Another generation of Palestinian refugees in Lebanon comes under fire

Conditions are getting worse in the Borj al Barajneh camp, refugees say. (IRIN)

BORJ AL-BARAJNEH - Community leaders in Lebanon’s largest refugee camp, Borj al-Barajneh in southern Beirut, say thousands of Palestinian families have fled the area around the camp, and sought safety inside it, straining its fragile resources. Terrified families, they say, are now living as many as 16 persons to a room.

“This camp is a disaster area,” says Abu Zaher al-Habet, a member of the Popular Committee that organises the camp. “Ninety percent of the people are unemployed. Sixty percent live below the poverty line. We have no running water normally, only water trucks, and now even those are not making deliveries.”

Several generations of Palestinians here have been on the receiving end of Israeli attacks.

Zakia Hamad was just three years old when her mother was killed by the Israeli army in 1948. Forty years later, her husband, daughter and son were killed by the Israeli military during its occupation of southern Lebanon.

Today, the elderly woman sits on the floor of an underground bunker. All of a sudden, a small boy runs in clutching a red-hot piece of shrapnel from Israeli shells exploding metres away outside.

He brings news that Hamad’s aunt has been hurt by flying glass. “Oh god,” screams Hamad. “What am I to do?”

Across the bunker, Amne Assem huddles with her family - Alia, Tihaj and Jihan. She says her husband is old, tired and weak, and stayed behind in their shanty home on the edge of the Borj camp, now directly in the line of fire.

Tihaj is asked how her children are coping with the Israeli bombardment. “There are tears,” she says. “What do you expect?” Community leaders say the noise of shelling is traumatising children in the camp.

The slum of Borj al Barajneh has been cut off from food aid and services since Israel began its attacks on suspected Hizbollah targets in Lebanon, on 12 July. “We are trying to raise awareness of how urgent this situation is,” says Olfat Mahmoud, director of a woman’s organisation in the camp. “Maybe tomorrow the road access to the camp will be bombed, so we must get badly needed goods to them now.”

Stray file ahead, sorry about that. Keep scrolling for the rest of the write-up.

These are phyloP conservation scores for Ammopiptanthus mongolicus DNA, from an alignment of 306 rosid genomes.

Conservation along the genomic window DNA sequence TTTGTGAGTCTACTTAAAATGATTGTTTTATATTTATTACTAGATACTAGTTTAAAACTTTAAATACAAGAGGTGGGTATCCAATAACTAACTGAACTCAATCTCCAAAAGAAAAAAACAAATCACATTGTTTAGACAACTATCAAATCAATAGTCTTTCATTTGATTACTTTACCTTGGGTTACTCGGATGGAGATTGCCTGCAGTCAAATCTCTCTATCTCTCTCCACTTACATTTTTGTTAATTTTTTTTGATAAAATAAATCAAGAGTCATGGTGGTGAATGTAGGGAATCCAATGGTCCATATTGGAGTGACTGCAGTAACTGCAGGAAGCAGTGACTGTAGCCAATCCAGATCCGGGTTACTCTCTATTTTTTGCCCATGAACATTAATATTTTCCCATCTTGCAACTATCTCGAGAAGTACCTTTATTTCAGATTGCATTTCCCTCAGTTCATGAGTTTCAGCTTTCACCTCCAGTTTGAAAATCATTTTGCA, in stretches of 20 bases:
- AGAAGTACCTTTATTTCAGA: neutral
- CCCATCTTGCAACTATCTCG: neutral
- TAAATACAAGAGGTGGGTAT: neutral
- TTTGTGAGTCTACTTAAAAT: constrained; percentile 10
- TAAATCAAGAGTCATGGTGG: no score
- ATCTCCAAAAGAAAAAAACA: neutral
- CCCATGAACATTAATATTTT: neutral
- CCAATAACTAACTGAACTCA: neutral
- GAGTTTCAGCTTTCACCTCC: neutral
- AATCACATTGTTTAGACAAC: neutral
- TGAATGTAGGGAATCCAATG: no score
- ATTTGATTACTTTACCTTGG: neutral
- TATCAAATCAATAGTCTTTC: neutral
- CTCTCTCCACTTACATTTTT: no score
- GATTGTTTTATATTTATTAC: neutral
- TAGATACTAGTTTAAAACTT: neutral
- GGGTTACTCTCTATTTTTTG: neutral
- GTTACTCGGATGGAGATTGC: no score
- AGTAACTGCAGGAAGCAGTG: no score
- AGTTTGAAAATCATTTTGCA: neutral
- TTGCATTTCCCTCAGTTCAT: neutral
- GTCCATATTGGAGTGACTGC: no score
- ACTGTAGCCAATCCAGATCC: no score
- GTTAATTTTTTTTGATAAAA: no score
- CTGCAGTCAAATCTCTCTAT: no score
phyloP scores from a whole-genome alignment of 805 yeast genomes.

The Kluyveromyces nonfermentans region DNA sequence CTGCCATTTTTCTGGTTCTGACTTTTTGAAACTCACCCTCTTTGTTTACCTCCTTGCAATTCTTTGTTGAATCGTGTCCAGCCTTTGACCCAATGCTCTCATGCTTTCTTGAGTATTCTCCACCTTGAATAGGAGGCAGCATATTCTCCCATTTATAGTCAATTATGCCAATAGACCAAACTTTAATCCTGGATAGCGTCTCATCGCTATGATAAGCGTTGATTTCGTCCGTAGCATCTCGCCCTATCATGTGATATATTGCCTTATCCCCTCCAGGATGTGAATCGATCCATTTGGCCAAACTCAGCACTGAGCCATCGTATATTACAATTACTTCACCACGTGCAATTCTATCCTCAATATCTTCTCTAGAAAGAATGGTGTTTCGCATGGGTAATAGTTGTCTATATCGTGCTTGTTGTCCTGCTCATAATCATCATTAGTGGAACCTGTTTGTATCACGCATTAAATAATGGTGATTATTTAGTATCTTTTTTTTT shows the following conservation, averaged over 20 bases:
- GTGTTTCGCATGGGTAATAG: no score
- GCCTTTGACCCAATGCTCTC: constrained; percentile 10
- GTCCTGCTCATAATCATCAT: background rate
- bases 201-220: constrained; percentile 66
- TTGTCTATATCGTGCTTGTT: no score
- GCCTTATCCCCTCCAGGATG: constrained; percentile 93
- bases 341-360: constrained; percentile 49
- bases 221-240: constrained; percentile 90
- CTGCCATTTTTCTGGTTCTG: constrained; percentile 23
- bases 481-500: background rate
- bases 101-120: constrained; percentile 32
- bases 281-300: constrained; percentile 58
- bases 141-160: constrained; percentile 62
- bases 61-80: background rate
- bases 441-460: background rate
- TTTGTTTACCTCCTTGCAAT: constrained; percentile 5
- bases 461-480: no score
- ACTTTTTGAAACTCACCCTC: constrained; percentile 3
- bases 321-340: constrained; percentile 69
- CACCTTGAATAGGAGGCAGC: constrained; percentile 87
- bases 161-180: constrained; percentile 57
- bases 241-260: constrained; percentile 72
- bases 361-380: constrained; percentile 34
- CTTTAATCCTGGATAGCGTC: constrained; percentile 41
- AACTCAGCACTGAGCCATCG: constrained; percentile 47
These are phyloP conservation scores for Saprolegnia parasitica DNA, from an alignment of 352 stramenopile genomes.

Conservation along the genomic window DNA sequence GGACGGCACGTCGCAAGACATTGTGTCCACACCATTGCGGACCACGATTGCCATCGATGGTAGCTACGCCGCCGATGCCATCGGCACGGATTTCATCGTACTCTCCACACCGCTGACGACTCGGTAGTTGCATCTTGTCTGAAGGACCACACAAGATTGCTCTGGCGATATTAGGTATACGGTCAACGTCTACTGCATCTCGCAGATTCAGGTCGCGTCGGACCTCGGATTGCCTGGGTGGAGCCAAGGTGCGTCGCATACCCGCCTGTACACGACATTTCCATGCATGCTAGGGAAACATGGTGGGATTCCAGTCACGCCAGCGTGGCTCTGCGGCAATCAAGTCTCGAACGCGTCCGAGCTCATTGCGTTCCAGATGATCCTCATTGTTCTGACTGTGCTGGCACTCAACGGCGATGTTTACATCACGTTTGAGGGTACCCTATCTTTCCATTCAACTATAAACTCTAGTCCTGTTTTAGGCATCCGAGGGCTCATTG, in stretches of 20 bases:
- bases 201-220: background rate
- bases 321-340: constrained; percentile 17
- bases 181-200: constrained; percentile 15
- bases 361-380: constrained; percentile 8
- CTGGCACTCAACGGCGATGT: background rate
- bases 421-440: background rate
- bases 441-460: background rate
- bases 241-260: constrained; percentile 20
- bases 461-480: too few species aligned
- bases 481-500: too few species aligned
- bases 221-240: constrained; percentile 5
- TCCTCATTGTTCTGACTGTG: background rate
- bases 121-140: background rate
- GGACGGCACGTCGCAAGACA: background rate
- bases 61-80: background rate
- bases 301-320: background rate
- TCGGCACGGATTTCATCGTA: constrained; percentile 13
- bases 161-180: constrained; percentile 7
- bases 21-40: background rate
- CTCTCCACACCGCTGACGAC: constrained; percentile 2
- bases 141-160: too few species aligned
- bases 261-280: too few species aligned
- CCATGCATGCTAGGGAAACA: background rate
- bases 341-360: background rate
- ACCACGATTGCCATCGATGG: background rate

“This camp is a place of deprivation,” says Abu Badr Merte, another community leader. “Other people live in their country. We live in our country [Palestine] only in our hearts.”

Al-Habet from the Popular Committee deals with relief organisations, including the United Nations Relief and Works Agency (UNRWA). The committee drew up a list of things it says people need - including children’s milk, grain, meat, bread, candles, fire extinguishers and medical supplies - and submitted it to UNRWA on 20 July.

Richard Cook, Director of UNRWA, says he received the written request on Monday. “We had made our regular distribution of foodstuffs to the camp ahead of this conflict, so we have to assess what additional needs they have and if indeed there are 9,000 extra persons taking refuge there.”

The camp normally houses about 20,000 Palestinians, with around 9,000 more living just outside. According to community leaders, it is this 9,000, or some thousands of them, who have come into the camp since Israeli shelling began.

The plight of the Palestinians in Lebanon is more overlooked now than in the past. Ten years ago, thousands of Palestinians died when the Borj camp was largely destroyed in fighting between Yasser Arafat’s Palestinian Liberation Organisation and Syrian-backed Lebanese Amal militia.

But since the early 1990s, community leaders say they have seen money spent by UNRWA on the camp, fall by as much as 70 percent.

“They are partly right about this,” concedes Cook. “It’s been an ongoing grumble as UNRWA has struggled with a chronic funding shortage. We do still provide the same quality of services but whereas camp residents may have had 50 patients to a doctor before, now it might be nearer 100.”

Related Links

This item comes to you via IRIN, a UN humanitarian news and information service, but may not necessarily reflect the views of the United Nations or its agencies. All IRIN material may be reposted or reprinted free-of-charge; refer to the copyright page for conditions of use. IRIN is a project of the UN Office for the Coordination of Humanitarian Affairs.